Why bother creating performance-based assessments if I have a set curriculum? Also, a state-wide accountability system? At the heart of these questions is a concern about the lack of engagement and empowerment educators and students can feel when teaching and learning from a “canned curriculum.”
In working with educators across New England, we frequently hear excitement about the potential of creating and using performance-based assessments. The questions come when teachers refer to their school or district curriculum and wonder where there might be room to innovate. They are surprised to learn that one benefit of a set curriculum is that learning outcomes have been defined and lessons mapped out for a unit, which provides space and time for teachers to consider new ways of measuring student growth with performance-based assessments.
Here are a few reasons why you might consider creating your own performance-based assessments:
- Opportunities for students to be seen and heard: The chances the assessments offered by a packaged curriculum align with your students’ backgrounds and identities, and are tailored to the particular issues and histories of their community, are slim. This is where most packaged curricula fall short. As Cornelius Minor states in his book, We Got This, “No curriculum—no matter how good—is ever going to see my kids.” Creating performance-based assessments is one way to “see” your students. It is a way for students to be seen and heard. It is also a powerful tool for measuring their growth and identifying what supports and interventions they might need. Empowering students to see themselves in the curriculum and apply that learning in ways that feel authentic and relevant is something our students deserve.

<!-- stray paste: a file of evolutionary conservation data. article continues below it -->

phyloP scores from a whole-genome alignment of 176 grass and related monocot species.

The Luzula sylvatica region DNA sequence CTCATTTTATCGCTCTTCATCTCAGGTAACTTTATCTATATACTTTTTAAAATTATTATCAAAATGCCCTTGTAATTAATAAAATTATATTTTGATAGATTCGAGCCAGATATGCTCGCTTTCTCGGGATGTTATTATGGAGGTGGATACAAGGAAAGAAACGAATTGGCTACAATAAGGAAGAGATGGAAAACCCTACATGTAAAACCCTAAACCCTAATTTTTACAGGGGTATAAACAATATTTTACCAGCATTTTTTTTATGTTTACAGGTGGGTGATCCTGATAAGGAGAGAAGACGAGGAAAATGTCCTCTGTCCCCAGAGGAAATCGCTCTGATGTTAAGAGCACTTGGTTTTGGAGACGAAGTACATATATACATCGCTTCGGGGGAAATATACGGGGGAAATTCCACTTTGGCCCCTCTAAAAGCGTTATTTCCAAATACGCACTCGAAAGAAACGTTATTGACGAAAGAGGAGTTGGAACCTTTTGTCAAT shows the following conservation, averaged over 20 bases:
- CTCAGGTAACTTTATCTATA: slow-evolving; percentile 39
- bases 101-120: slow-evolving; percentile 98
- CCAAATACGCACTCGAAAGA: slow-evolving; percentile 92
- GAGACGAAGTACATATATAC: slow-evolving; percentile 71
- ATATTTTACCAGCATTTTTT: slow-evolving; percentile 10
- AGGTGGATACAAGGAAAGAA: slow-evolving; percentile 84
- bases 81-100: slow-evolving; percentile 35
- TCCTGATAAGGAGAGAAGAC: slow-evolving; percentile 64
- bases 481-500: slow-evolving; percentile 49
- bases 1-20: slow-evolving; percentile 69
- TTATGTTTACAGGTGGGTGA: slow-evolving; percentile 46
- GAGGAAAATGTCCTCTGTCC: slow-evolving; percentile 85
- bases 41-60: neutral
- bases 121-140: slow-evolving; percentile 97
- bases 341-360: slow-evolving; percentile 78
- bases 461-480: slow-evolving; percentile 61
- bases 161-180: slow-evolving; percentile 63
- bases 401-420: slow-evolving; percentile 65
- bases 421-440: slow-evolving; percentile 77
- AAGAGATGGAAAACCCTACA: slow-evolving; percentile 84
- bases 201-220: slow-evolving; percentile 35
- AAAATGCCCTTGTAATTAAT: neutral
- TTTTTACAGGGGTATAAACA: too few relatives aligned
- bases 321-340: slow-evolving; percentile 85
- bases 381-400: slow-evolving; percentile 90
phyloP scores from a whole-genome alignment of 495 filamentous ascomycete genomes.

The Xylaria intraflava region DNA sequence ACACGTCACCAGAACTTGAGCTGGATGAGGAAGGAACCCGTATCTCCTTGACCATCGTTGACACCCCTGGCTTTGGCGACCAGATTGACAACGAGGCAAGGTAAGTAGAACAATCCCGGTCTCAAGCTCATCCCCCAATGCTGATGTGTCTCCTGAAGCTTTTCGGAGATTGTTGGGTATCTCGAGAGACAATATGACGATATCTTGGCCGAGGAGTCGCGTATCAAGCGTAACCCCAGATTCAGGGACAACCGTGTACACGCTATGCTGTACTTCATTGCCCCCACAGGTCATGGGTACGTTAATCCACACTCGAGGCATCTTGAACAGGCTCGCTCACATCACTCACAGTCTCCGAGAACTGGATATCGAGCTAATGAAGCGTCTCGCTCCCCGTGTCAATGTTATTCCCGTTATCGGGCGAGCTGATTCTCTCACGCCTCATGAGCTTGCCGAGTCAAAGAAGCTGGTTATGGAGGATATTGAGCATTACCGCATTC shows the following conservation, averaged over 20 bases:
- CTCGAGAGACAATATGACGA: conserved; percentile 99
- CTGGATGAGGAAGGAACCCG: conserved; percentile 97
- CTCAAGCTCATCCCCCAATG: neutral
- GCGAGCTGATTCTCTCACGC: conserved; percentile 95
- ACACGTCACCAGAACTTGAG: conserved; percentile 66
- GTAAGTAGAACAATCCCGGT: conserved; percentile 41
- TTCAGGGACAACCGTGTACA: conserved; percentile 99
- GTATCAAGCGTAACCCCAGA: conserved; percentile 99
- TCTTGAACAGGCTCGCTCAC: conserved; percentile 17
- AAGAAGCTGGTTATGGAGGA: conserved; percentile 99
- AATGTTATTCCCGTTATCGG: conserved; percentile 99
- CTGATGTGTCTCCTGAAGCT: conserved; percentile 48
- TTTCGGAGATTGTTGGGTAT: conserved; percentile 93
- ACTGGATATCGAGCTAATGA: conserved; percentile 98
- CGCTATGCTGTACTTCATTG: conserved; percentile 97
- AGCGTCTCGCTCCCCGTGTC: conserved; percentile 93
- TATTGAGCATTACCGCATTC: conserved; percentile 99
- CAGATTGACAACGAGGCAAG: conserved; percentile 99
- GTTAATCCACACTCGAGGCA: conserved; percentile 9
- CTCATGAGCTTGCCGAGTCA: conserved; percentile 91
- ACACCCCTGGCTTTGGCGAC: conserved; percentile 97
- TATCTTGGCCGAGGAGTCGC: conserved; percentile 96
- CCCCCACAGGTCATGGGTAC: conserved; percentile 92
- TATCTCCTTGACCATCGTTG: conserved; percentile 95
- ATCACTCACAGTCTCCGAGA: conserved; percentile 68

- Opportunities for teachers to stay engaged and excited: Teaching is a hard and important job. If we want teachers to stay in teaching for the long haul and to stay engaged and passionate about what they do, we need to give them both support and opportunities to be creative, to continue to develop their skills, and to create engaging experiences for their students that they, too, are excited about. Having an outlet for creativity, whether teachers are creating performance-based assessments from scratch or modifying tasks created by others, can be empowering and fulfilling for teachers. Minor reminds us in his book that, “Laboring to know children and using our most audacious creativity to act on that knowing leaves us with a curriculum that authentically seeks to teach and not just to instruct or to control.”
- Opportunities to promote collaboration and community engagement: Performance-based assessment also offers important, and often missing, opportunities for collaboration between teachers, students, and community partners. Minor notes that, “…an approach to curriculum that labors to see and to know kids for who they are and then acts on that knowing helps to grow us into sharper professionals…It deepens our knowledge of content by helping us to become more flexible practitioners of what we teach, and it keeps the focus of our work on transference by ensuring that the things that we teach can be used by children to impact life beyond our classrooms.” Strong performance-based assessments require teacher collaboration with community partners to develop authentic, engaging, and relevant tasks. They also require students to collaborate with each other. For example, students might work in groups to investigate issues of water quality in their community with the help of a community organization with expertise in this area. Finally, and importantly, teacher collaboration in the scoring of student work and in reflecting on and revising performance tasks provides some of the best professional development that teachers experience. Through this process teachers have an opportunity to clarify expectations for student learning and growth, challenge each other’s assumptions about individual students and groups of students, and generate ideas for how to better support and challenge students.